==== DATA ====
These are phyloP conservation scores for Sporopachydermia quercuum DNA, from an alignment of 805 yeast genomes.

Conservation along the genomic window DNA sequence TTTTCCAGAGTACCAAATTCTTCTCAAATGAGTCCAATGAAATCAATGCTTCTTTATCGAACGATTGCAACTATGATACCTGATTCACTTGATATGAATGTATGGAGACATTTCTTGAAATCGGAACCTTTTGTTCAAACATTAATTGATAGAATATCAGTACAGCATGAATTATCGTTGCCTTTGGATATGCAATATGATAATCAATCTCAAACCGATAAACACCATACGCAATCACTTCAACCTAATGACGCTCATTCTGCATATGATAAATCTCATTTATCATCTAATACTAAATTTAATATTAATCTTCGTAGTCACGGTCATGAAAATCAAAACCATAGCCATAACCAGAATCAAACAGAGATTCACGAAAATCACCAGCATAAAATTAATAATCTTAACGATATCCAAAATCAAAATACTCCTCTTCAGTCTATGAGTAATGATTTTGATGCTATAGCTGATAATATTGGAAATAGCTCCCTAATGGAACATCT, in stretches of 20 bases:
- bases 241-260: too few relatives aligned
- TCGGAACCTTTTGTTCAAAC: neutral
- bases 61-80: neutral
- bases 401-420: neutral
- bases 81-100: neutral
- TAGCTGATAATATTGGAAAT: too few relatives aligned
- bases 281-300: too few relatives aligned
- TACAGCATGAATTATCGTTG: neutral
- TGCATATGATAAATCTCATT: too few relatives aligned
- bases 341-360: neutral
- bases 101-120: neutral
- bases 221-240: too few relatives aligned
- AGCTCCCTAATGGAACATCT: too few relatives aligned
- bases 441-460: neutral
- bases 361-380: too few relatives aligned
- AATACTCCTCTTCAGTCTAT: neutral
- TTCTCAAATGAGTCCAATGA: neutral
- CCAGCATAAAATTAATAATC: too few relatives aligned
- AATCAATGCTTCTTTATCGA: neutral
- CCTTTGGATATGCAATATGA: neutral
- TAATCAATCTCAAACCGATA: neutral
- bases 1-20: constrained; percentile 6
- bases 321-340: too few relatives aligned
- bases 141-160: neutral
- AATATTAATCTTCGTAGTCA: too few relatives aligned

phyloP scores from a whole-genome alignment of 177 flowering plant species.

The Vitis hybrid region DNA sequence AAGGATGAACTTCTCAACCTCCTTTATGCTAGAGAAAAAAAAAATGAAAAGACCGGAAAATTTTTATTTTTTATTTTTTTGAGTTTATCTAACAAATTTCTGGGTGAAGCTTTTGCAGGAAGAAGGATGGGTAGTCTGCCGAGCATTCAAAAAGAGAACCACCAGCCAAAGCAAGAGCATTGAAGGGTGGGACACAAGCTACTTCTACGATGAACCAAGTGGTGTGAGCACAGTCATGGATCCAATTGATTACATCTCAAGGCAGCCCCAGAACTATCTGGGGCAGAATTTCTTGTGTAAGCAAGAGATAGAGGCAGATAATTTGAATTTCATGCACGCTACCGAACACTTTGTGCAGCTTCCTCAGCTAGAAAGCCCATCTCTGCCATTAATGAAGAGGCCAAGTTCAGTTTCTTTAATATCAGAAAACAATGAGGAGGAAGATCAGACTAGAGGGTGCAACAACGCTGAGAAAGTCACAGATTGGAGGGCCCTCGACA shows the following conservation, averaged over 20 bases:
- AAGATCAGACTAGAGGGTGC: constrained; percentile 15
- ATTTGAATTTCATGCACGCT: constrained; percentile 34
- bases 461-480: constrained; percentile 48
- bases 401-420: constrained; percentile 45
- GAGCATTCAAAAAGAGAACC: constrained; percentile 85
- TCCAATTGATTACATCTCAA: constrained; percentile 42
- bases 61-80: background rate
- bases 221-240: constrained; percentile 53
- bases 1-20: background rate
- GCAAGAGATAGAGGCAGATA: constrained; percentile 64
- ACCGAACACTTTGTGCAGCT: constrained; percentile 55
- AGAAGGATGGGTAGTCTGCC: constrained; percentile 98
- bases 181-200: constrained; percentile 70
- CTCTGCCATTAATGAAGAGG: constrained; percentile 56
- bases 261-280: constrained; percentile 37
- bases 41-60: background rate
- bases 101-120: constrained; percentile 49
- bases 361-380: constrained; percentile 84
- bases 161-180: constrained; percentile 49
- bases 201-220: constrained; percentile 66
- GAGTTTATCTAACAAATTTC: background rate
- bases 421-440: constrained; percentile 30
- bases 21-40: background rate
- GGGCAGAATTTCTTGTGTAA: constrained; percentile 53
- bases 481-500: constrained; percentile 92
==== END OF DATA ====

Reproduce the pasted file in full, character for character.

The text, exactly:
These are phyloP conservation scores for Sporopachydermia quercuum DNA, from an alignment of 805 yeast genomes.

Conservation along the genomic window DNA sequence TTTTCCAGAGTACCAAATTCTTCTCAAATGAGTCCAATGAAATCAATGCTTCTTTATCGAACGATTGCAACTATGATACCTGATTCACTTGATATGAATGTATGGAGACATTTCTTGAAATCGGAACCTTTTGTTCAAACATTAATTGATAGAATATCAGTACAGCATGAATTATCGTTGCCTTTGGATATGCAATATGATAATCAATCTCAAACCGATAAACACCATACGCAATCACTTCAACCTAATGACGCTCATTCTGCATATGATAAATCTCATTTATCATCTAATACTAAATTTAATATTAATCTTCGTAGTCACGGTCATGAAAATCAAAACCATAGCCATAACCAGAATCAAACAGAGATTCACGAAAATCACCAGCATAAAATTAATAATCTTAACGATATCCAAAATCAAAATACTCCTCTTCAGTCTATGAGTAATGATTTTGATGCTATAGCTGATAATATTGGAAATAGCTCCCTAATGGAACATCT, in stretches of 20 bases:
- bases 241-260: too few relatives aligned
- TCGGAACCTTTTGTTCAAAC: neutral
- bases 61-80: neutral
- bases 401-420: neutral
- bases 81-100: neutral
- TAGCTGATAATATTGGAAAT: too few relatives aligned
- bases 281-300: too few relatives aligned
- TACAGCATGAATTATCGTTG: neutral
- TGCATATGATAAATCTCATT: too few relatives aligned
- bases 341-360: neutral
- bases 101-120: neutral
- bases 221-240: too few relatives aligned
- AGCTCCCTAATGGAACATCT: too few relatives aligned
- bases 441-460: neutral
- bases 361-380: too few relatives aligned
- AATACTCCTCTTCAGTCTAT: neutral
- TTCTCAAATGAGTCCAATGA: neutral
- CCAGCATAAAATTAATAATC: too few relatives aligned
- AATCAATGCTTCTTTATCGA: neutral
- CCTTTGGATATGCAATATGA: neutral
- TAATCAATCTCAAACCGATA: neutral
- bases 1-20: constrained; percentile 6
- bases 321-340: too few relatives aligned
- bases 141-160: neutral
- AATATTAATCTTCGTAGTCA: too few relatives aligned

phyloP scores from a whole-genome alignment of 177 flowering plant species.

The Vitis hybrid region DNA sequence AAGGATGAACTTCTCAACCTCCTTTATGCTAGAGAAAAAAAAAATGAAAAGACCGGAAAATTTTTATTTTTTATTTTTTTGAGTTTATCTAACAAATTTCTGGGTGAAGCTTTTGCAGGAAGAAGGATGGGTAGTCTGCCGAGCATTCAAAAAGAGAACCACCAGCCAAAGCAAGAGCATTGAAGGGTGGGACACAAGCTACTTCTACGATGAACCAAGTGGTGTGAGCACAGTCATGGATCCAATTGATTACATCTCAAGGCAGCCCCAGAACTATCTGGGGCAGAATTTCTTGTGTAAGCAAGAGATAGAGGCAGATAATTTGAATTTCATGCACGCTACCGAACACTTTGTGCAGCTTCCTCAGCTAGAAAGCCCATCTCTGCCATTAATGAAGAGGCCAAGTTCAGTTTCTTTAATATCAGAAAACAATGAGGAGGAAGATCAGACTAGAGGGTGCAACAACGCTGAGAAAGTCACAGATTGGAGGGCCCTCGACA shows the following conservation, averaged over 20 bases:
- AAGATCAGACTAGAGGGTGC: constrained; percentile 15
- ATTTGAATTTCATGCACGCT: constrained; percentile 34
- bases 461-480: constrained; percentile 48
- bases 401-420: constrained; percentile 45
- GAGCATTCAAAAAGAGAACC: constrained; percentile 85
- TCCAATTGATTACATCTCAA: constrained; percentile 42
- bases 61-80: background rate
- bases 221-240: constrained; percentile 53
- bases 1-20: background rate
- GCAAGAGATAGAGGCAGATA: constrained; percentile 64
- ACCGAACACTTTGTGCAGCT: constrained; percentile 55
- AGAAGGATGGGTAGTCTGCC: constrained; percentile 98
- bases 181-200: constrained; percentile 70
- CTCTGCCATTAATGAAGAGG: constrained; percentile 56
- bases 261-280: constrained; percentile 37
- bases 41-60: background rate
- bases 101-120: constrained; percentile 49
- bases 361-380: constrained; percentile 84
- bases 161-180: constrained; percentile 49
- bases 201-220: constrained; percentile 66
- GAGTTTATCTAACAAATTTC: background rate
- bases 421-440: constrained; percentile 30
- bases 21-40: background rate
- GGGCAGAATTTCTTGTGTAA: constrained; percentile 53
- bases 481-500: constrained; percentile 92